I believe that for the most part, successful single women are still single due to events beyond their control. Realizing, however, that living with hope and confidence is within our control—that it’s a matter of choice—I decided to take President Gordon B. Hinckley’s advice and choose optimism rather than discouragement or cynicism. I saw that as I kept my mind hopeful and optimistic, this allowed many positive things to enter into my life.
Choosing this kind of life and becoming a “successful single” in my book definitely required some adjusting on my part. Heavenly Father helped me to understand that one of the major reasons we are here on earth is to learn lessons and to develop godly characteristics such as sacrifice, patience, compassion, empathy, faith, hope, charity, self-discipline, service, righteous leadership, and learning to discern and follow the Spirit. I feel blessed to have had experiences in my life that have taught me many of these important lessons (just without the midnight feedings and sticky jam fingers).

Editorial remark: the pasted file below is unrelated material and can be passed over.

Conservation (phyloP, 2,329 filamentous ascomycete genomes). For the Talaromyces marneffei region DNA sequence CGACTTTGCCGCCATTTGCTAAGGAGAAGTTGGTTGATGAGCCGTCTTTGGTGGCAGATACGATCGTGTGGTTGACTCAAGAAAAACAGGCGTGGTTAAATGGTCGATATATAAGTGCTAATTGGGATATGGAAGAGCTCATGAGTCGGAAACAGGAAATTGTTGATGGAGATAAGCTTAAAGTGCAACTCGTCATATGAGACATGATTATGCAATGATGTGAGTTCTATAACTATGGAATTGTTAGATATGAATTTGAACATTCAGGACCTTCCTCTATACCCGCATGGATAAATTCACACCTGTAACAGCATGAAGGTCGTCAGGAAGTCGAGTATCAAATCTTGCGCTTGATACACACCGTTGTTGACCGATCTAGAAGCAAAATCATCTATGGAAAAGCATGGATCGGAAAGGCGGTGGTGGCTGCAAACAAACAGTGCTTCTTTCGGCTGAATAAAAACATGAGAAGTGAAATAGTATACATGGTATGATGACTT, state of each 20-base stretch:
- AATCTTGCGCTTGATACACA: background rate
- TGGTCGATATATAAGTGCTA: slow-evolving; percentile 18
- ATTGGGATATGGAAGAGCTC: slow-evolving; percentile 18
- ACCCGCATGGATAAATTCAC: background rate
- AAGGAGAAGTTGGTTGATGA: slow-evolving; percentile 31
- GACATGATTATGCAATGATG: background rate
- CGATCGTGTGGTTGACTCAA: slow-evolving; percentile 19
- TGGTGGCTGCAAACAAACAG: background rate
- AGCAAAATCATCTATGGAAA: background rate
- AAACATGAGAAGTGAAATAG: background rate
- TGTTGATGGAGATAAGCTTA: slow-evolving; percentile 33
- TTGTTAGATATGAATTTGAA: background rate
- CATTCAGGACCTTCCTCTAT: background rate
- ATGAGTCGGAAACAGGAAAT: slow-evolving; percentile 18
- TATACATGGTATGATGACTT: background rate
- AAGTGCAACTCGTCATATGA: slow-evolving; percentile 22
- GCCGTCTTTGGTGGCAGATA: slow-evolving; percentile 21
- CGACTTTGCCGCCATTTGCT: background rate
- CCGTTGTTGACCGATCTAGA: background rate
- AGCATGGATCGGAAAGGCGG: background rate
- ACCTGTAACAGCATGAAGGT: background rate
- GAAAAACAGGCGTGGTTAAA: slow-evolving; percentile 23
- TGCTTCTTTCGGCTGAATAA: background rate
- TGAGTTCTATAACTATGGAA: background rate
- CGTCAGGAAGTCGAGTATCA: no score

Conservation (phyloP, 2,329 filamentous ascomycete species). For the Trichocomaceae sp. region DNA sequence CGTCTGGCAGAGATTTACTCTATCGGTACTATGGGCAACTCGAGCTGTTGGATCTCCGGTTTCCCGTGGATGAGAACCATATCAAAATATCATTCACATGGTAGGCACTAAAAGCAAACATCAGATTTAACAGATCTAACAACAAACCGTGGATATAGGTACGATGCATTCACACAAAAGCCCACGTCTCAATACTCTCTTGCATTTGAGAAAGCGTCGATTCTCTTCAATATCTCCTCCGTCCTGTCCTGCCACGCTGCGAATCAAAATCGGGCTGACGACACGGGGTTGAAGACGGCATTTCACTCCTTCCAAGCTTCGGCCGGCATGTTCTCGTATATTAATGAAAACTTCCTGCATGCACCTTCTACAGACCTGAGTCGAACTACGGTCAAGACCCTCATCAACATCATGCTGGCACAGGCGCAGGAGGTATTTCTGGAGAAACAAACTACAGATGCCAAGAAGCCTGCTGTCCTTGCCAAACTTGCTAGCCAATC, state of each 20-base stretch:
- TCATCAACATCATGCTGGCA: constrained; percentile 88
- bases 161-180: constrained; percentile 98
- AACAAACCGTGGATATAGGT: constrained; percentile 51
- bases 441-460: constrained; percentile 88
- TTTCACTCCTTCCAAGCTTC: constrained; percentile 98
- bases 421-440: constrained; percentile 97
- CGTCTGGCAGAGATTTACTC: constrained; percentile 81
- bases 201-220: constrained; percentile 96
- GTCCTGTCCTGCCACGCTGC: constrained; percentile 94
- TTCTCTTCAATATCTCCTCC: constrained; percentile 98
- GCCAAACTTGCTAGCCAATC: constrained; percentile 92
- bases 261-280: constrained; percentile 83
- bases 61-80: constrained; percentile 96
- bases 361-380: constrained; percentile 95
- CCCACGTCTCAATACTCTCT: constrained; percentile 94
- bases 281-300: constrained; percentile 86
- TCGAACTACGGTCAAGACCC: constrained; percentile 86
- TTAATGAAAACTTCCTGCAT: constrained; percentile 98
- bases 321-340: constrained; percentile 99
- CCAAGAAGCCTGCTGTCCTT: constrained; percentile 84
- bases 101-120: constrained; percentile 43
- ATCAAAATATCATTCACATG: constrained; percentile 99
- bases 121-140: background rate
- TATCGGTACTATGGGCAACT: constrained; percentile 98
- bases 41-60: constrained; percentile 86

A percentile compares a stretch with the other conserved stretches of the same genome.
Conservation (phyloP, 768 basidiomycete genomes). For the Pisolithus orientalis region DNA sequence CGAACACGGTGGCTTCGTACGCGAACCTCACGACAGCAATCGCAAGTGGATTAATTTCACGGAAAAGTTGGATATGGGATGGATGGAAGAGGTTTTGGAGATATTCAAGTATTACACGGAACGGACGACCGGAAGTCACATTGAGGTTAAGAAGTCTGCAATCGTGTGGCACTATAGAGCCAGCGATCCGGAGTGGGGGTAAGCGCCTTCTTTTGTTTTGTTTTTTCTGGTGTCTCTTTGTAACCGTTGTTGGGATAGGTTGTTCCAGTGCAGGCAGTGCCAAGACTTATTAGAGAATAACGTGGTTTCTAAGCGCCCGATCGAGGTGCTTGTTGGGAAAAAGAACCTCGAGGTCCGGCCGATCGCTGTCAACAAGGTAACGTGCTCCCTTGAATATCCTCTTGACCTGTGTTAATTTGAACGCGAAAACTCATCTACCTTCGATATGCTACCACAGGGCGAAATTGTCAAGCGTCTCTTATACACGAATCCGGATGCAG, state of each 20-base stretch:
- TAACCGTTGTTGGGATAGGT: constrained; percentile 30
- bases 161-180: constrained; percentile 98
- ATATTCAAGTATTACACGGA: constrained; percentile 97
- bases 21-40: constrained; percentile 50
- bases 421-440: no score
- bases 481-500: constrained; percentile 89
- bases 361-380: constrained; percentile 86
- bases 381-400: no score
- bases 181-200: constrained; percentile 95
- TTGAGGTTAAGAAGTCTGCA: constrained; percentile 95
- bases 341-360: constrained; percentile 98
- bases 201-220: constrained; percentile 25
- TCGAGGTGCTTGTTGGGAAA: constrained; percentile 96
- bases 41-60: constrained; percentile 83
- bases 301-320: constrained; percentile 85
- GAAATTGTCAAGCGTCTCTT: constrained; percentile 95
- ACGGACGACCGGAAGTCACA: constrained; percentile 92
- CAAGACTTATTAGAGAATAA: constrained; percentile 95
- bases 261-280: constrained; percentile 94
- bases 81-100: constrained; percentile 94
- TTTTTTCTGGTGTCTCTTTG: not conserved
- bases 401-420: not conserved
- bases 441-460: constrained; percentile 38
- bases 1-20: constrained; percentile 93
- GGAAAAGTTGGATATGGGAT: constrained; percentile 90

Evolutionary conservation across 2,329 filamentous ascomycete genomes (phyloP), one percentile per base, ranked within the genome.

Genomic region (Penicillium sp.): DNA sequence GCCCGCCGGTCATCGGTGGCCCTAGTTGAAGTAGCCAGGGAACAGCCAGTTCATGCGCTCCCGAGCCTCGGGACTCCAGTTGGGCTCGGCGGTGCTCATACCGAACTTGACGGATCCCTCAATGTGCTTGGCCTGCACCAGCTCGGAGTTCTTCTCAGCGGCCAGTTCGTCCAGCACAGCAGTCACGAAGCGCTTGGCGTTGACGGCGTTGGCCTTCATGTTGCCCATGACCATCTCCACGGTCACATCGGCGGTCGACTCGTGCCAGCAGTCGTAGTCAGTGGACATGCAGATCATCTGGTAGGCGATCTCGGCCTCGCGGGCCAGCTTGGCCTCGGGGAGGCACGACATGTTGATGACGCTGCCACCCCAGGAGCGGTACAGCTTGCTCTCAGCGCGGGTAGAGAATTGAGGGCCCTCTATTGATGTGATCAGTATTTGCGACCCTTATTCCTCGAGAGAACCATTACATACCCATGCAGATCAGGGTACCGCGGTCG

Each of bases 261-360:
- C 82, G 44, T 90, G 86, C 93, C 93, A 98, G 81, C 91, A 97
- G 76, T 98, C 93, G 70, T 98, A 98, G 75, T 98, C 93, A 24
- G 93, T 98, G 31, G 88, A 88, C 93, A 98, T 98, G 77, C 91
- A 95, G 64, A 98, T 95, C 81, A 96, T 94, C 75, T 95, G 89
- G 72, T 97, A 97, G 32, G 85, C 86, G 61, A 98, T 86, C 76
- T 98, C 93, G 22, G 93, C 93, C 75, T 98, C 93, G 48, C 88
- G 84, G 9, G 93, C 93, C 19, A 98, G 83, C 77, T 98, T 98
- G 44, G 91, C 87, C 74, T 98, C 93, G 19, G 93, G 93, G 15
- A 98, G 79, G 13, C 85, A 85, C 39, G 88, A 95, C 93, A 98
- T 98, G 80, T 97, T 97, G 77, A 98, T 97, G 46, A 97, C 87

What are the steps to initiate emotional healing? I once believed that all personal healing had to be done by myself alone. A friend helped me to learn how to turn my hurts over to the Savior. The more I turned my issues over to the Lord and invited Him into my life, the more I felt His miraculous healing in my soul. Even though I did consult with competent professionals whose wisdom and tools were important and helpful, I discovered that the healing process remained incomplete until I practiced giving up and letting go of my hurts and allowing my Savior to carry them (see Alma 7:11–12).
I am so thankful that my Church leaders have taken the time to get to know me personally and to prayerfully extend callings to me as they would to anyone―either married or single. As a result, for the most part I feel that when other members of my ward look at me, they see Janine and not “that single girl.” Being single without children has presented me with opportunities for service I could not have rendered at my age if I were still raising a family, such as serving as a temple ordinance worker.